Re: [R] hex format

From: David Forrest <drf5n_at_maplepark.com>
Date: Fri 08 Apr 2005 - 07:19:33 EST

On Thu, 7 Apr 2005, Earl F. Glynn wrote:

...
> picture, don't you "see" numbers?
>
> Maybe you don't see a number here, but I do. #ff0080 is interpreted in some
> (non-R) contexts as a single number. In many contexts, including HTML,

> colors are represented as three bytes in hex with this notation and the "#"
> means "hexadecimal". The RGB color componets can be discerned quite easily:
> hex FF is decimal 255 (red), hex 00 is decimal 0 (green), hex 80 is decimal
> 128 (blue). Some programs, e.g., Dreamweaver, allow specification of colors
> in this hex 3-byte form directly. The "16 million" colors you seen on a
> "true color" display are from the 256*256*256 (or in hex FF*FF*FF) possible
> RGB triples.
>
> > For example, R already provides both hsv() and rgb() to create colours
> > from vectors of three numbers, but the correspondence is different in each
> > case.
>
> Sorry if some consider this off topic:
> HSV as a color space is really only liked by computer scientists. Image
> processing and color engineers rarely if ever use HSV.
>
> There are MANY other color spaces and computations possible (see "color
> spaces" or "color conversions" or other color topics on this page
> http://www.efg2.com/Lab/Library/Color/Science.htm). Most of these color
> manipulations in R are not easy because the very first step, converting
> colors, I mean numbers <g>, like #ff0080 to the red, green components is
> hindered because one must reinvent the wheel of hex-to-decimal conversion.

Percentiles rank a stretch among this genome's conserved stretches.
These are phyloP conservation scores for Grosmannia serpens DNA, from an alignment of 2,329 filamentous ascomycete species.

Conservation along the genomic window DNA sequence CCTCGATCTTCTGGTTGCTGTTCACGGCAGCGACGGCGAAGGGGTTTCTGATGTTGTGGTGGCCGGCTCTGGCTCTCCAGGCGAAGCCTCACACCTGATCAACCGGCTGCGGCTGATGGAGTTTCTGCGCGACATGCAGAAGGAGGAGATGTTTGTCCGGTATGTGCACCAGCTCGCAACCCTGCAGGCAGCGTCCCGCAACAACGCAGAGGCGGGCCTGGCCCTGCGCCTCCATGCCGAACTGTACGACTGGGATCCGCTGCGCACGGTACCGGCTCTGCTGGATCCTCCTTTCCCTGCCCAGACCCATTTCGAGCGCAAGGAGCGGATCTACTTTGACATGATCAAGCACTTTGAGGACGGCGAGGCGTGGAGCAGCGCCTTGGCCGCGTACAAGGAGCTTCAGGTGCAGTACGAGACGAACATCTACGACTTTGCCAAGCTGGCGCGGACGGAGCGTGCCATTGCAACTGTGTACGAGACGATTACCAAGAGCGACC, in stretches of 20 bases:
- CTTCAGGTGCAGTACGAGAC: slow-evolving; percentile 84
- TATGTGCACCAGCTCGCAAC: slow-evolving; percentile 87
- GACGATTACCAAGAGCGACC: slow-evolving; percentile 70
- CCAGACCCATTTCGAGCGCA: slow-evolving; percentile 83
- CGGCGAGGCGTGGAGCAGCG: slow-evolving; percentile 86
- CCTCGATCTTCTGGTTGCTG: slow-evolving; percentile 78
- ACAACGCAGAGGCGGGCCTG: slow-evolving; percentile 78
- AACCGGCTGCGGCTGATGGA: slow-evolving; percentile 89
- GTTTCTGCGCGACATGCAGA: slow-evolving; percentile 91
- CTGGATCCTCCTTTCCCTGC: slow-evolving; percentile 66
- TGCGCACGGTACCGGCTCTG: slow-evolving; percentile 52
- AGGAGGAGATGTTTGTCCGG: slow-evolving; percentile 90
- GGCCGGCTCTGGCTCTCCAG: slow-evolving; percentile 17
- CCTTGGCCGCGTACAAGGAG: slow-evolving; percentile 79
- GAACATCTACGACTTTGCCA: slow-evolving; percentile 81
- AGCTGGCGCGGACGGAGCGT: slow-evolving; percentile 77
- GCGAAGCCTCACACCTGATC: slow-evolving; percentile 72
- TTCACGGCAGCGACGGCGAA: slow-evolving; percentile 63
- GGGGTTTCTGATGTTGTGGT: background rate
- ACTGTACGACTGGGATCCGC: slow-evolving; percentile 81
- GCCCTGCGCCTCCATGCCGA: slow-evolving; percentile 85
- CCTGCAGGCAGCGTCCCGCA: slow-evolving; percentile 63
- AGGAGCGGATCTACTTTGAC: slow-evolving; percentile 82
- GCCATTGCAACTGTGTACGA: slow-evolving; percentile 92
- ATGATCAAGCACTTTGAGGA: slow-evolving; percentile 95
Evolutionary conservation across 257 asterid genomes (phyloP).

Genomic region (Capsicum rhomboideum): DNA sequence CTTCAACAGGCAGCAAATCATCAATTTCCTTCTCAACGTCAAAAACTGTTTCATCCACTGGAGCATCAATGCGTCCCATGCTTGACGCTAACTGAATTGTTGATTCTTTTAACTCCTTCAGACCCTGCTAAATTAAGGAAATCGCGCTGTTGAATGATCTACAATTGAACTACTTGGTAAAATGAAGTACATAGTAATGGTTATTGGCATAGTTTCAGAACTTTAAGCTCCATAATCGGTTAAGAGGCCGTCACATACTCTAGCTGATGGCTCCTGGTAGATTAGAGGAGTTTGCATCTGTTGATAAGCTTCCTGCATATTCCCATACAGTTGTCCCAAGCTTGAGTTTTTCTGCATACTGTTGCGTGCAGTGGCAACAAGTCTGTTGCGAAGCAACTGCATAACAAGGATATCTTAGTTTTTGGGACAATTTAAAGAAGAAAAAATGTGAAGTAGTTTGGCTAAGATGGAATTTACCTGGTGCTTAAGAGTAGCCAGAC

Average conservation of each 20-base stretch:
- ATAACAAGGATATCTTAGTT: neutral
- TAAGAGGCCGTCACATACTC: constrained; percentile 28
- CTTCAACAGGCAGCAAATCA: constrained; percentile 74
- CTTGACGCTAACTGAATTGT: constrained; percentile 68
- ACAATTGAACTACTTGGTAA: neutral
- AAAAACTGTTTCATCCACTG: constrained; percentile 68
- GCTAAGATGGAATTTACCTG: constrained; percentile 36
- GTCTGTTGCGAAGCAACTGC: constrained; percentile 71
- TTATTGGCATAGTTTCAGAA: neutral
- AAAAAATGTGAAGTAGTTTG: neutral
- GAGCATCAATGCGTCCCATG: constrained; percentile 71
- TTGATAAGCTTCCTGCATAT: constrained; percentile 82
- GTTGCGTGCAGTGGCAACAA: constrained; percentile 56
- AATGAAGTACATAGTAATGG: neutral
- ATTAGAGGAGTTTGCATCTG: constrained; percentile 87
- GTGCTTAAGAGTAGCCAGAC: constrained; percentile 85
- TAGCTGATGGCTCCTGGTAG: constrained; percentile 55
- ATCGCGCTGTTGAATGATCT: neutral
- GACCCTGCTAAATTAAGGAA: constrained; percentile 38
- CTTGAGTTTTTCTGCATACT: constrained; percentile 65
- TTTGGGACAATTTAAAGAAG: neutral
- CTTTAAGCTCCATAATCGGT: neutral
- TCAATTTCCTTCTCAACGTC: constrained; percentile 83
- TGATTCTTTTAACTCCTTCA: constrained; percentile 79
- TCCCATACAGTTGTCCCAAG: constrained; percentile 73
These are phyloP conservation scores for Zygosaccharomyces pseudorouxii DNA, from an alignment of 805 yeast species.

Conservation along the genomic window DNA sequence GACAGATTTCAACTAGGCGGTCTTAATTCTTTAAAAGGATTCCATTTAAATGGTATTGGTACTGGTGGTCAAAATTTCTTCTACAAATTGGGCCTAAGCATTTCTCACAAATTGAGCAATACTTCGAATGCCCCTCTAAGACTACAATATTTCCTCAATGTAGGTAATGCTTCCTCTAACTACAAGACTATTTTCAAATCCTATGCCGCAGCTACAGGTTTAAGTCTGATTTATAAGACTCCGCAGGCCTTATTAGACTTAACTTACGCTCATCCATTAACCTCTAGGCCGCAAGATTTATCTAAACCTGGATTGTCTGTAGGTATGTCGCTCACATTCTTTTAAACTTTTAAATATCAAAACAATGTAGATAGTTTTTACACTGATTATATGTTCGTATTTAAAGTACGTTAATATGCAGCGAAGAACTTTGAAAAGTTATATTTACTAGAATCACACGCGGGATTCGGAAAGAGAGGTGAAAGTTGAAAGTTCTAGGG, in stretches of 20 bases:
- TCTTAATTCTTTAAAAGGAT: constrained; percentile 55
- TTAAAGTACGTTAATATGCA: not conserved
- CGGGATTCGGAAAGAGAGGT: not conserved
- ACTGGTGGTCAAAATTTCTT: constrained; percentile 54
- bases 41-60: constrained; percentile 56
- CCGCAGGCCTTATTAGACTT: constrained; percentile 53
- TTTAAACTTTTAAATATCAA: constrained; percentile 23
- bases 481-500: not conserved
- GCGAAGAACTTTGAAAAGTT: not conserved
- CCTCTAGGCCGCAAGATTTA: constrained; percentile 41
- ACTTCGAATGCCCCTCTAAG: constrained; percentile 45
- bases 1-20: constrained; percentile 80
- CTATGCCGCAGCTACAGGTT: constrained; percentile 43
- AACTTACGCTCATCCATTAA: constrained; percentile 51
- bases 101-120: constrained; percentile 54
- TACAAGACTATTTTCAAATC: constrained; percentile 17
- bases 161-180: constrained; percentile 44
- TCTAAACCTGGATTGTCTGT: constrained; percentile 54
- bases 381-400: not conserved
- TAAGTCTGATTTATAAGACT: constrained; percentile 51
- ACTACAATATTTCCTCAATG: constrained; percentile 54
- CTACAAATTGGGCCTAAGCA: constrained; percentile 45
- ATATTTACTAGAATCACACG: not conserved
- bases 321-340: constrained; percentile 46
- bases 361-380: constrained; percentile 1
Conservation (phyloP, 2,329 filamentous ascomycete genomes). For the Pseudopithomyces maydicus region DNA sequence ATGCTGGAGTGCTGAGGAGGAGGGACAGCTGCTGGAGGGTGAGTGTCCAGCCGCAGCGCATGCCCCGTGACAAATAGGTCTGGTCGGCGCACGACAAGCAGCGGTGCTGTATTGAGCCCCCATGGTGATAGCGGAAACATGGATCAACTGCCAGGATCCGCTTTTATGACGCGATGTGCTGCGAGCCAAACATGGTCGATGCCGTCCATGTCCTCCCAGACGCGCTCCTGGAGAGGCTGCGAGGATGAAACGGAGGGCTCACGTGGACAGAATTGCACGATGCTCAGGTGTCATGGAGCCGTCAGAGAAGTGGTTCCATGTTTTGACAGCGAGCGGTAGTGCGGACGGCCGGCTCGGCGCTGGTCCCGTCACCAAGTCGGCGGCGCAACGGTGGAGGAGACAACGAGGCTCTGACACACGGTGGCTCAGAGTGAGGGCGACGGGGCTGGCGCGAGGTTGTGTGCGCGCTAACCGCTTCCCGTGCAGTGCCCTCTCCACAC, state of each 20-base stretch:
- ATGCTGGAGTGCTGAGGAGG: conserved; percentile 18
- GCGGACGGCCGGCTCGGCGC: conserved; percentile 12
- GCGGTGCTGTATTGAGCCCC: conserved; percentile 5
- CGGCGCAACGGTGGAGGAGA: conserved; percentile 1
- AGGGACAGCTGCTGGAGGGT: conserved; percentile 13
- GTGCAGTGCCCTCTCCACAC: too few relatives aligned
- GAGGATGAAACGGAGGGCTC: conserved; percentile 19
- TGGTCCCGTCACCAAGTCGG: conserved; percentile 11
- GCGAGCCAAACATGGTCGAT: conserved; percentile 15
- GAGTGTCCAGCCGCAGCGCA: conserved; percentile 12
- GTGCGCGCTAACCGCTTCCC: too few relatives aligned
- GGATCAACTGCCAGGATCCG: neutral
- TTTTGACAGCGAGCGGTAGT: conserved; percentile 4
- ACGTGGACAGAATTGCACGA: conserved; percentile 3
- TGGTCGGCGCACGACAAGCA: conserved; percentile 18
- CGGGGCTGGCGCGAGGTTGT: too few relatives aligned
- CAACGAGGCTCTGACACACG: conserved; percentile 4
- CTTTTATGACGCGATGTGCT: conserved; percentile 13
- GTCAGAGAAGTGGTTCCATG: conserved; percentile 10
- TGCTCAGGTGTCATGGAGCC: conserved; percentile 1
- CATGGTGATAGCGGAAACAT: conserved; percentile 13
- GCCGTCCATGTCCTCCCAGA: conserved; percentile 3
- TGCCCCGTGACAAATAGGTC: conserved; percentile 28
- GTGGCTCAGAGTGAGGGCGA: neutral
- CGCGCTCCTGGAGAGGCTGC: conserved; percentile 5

I think R has the hex to decimal OK, but might be lacking in the decimal to hex case

zz<-function(x){

    x<-as.numeric(sub("#",'0x',x));

    c(x%/%256^2,
      x%/%256%%256,
      x%%256) }

> zz('#0f0e0d')

[1] 15 14 13
> zz('#ff0080')

[1] 255 0 128

If you already have the 3 byte triplet in read in as a binary, the same integer arithmetic does the extraction.

> Perhaps R will someday introduce a "pixel" type that would encapsulate the
> three color components (for color images at least). A matrix of pixels
> could easily be made into an image. Some color computations such a Maxwell
> Triangle, or a CIE Chromaticity Chart (sorry the links are currently broken,
> but the image can be seen on this Chinese translation page)
> http://bluemoon.myrice.com/efg/color/chromaticity.htm in R is more difficult
> than it should be because of how R is designed now. Many image processing
> statistical problems could be tackled directly in R if there were an easier
> way to manipulate pixels and images.
>
> But the hex manipulations I'm advocating could be used for variety of other
> purposes. E.g, I must periodically deal with a binary data stream of flow
> cytometery data -- part ASCII, part binary. Reading this stream directly
> from R would be nice and is almost doable. Working with raw data and
> understanding exactly what you've got would be facilitated by better
> conversion capabilities within R.

I'm still not sure what you mean by hex manipulations.

R has string manipulations, hex-to-number manipulations, binary-file-to-number manipulations, mixed file to number manipulations, and number to number manipulations.

What I think you are asking for is /displaying/ numbers.

Since R's sprintf() doesn't support the %x, (or %o, or %u) formats, I'm not sure how to use R to translate the number 257 into #000101

zzinv<-function(x){????}
# such that:

> zzinv(257) #or zzinv(c(0,1,1))

"#000101"

Is zzinv() the operation you need?

Dave

-- 
 Dr. David Forrest
 drf@vims.edu                                    (804)684-7900w
 drf5n@maplepark.com                             (804)642-0662h
                                   http://maplepark.com/~drf5n/

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Received on Fri Apr 08 07:24:53 2005

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